Ramnarine quits as WICB director

Another disagreement be-tween the West Indies Players Association (WIPA) and the West Indies Cricket Board (WICB) has rocked the West Indies team on the eve of today’s opening One-Day International (ODI) against England at Providence in Georgetown today.

It coincides with the resignation of WIPA president and chief executive Dinanath Ramnarine as a director of the WICB.

Although the players boycotted a cocktail reception arranged by team sponsor, Digicel, in Georgetown last night, action reportedly in protest against the WICB’s decision to bypass the WIPA and offer new retainer contracts directly to players, they seemed prepared to play in today’s match.

They turned out for their scheduled practice session yesterday while Ramnarine and WICB officials considered their next moves.

Coach John Dyson and other support staff did turn up to Wednesday night’s reception.

Ramnarine, the former Test leg-spinner, was first elected WIPA president in 2002 and was re-elected late last year.

He was brought onto the WICB in 2007 by new president, Julian Hunte.

Ramnarine issued a statement on Thursday explaining his decision to quit the WICB.

“One of the first things that we agreed was that we would no longer conduct our affairs in public,” he said. “We, at the West Indies Players Association, have kept our side of the bargain and until recently, both sides for the most part displayed mutual respect for each other’s positions.”

“Unfortunately, while a number of issues were discussed and agreed in most cases, no implementation whatsoever has taken place,” he addedd. “While my organisation was prepared to give some time for action to be taken, that time has expired.”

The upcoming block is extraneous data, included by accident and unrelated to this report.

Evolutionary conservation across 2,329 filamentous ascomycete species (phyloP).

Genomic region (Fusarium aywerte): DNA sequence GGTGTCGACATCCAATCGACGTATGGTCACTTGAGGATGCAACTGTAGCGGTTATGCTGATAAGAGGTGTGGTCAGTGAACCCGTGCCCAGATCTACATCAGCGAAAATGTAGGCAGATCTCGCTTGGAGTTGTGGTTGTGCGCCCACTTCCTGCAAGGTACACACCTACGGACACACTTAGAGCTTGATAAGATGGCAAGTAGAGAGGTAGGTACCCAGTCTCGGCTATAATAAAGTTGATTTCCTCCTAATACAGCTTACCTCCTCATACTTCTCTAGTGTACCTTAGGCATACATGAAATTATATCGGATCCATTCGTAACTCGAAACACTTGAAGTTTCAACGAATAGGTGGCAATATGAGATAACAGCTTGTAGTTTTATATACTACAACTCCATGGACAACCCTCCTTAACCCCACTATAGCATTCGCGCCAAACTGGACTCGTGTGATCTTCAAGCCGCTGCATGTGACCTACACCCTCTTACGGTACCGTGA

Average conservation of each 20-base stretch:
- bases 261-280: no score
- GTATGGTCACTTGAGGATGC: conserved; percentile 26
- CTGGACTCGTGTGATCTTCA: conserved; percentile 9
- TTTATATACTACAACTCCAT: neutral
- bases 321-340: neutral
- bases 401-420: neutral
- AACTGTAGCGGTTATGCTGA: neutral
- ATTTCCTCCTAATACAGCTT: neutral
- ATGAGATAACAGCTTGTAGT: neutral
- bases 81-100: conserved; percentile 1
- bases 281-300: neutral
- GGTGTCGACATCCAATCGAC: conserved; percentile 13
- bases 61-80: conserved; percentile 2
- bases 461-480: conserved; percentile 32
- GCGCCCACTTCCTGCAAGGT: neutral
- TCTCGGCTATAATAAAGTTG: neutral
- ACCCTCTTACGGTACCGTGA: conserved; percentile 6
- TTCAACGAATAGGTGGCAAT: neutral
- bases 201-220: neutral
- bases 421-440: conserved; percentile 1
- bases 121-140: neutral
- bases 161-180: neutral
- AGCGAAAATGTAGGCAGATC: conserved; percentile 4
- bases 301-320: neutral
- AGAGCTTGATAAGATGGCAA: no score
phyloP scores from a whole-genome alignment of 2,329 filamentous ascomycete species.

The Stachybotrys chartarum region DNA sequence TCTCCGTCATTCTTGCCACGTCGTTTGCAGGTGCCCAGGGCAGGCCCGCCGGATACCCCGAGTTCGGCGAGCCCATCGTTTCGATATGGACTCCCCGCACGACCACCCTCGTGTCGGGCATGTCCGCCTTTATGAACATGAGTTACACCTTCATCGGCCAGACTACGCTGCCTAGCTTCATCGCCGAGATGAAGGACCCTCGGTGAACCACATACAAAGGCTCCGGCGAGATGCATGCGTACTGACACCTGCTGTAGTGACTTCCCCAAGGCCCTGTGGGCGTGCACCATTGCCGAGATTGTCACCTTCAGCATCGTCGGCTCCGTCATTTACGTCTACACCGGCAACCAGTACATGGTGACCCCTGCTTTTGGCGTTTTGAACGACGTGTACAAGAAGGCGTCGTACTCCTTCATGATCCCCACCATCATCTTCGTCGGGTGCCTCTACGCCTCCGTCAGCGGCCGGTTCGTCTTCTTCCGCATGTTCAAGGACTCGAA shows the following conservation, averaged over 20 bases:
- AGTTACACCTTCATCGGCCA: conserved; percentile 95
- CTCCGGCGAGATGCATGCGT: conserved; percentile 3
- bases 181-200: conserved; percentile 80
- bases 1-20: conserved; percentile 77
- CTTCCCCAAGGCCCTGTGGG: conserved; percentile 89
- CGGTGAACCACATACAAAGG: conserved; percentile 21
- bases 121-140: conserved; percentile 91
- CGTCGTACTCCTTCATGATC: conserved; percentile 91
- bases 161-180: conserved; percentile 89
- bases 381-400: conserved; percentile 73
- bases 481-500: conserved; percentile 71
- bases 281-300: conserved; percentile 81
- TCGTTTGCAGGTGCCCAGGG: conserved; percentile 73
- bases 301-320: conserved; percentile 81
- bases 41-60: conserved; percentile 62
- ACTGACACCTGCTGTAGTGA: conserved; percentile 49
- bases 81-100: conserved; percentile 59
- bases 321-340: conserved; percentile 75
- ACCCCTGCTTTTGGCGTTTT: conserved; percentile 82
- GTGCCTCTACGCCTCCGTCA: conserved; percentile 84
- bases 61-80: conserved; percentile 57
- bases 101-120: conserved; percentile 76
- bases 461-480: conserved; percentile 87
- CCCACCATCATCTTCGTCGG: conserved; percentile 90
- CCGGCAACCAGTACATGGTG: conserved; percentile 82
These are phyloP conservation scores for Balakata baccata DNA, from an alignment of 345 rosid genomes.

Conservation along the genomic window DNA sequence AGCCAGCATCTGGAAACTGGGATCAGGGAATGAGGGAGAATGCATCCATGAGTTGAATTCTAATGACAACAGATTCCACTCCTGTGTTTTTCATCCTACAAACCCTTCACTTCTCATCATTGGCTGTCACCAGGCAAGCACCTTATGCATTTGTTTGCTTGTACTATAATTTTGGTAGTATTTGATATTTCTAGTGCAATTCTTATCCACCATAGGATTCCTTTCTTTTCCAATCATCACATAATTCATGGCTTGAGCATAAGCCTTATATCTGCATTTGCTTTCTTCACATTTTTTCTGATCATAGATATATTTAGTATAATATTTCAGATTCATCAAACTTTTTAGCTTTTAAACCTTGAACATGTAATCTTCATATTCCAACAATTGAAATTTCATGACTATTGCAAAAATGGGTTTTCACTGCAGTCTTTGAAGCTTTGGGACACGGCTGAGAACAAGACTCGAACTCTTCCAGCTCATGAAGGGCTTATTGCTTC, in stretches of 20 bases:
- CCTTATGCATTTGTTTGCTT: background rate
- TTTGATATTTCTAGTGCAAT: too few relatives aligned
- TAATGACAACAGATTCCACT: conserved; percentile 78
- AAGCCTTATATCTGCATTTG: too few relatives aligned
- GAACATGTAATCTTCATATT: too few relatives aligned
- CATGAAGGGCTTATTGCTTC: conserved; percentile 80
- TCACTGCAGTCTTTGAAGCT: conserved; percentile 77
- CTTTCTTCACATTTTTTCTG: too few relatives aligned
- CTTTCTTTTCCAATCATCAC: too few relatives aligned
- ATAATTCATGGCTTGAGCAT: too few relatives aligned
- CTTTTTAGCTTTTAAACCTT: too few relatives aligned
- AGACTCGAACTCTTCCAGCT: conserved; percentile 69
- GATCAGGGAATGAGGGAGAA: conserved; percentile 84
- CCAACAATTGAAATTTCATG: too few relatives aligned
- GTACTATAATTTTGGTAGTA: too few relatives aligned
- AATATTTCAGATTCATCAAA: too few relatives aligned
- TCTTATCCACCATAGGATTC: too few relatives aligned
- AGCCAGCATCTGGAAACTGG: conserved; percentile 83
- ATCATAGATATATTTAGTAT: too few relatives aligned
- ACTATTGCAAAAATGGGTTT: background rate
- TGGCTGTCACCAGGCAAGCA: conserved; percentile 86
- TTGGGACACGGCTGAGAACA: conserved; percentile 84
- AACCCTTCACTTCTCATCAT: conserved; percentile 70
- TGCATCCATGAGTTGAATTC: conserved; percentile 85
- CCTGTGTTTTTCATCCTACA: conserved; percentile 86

He said he understood that “contrary to what was agreed between the board and our association”, new retainer contracts were sent directly to players “without the concurrence of WIPA and the players’ rights holders, the West Indies Players’ Management Company Limited”.

“In other words, we have taken two steps backward,” he added.

He charged that players who were injured while representing the West Indies had not been paid “contrary to the terms and conditions of the very retainer contracts”.

“Despite this non-payment, the board is expecting players to sign new retainer contracts,” Ramnarine said.

According to the WIPA chief, players who toured New Zealand late last year would only receive “a small portion of the figures contained in the agreement” contrary to what WIPA believed had been agreed upon.

“In the circumstances, I believe that my position at the board has become untenable, given the direction in which the board seems to be heading,” Ramnarine wrote to Hunte in his letter of resignation.

In spite of his decision, he said he “firmly” believed that  the WIPA should always be represented on the WICB board of directors.

“However, that representative would only be able to be effective if and when the structure of the board is changed to facilitate the best interests of all stakeholders of West Indies cricket,” he added.

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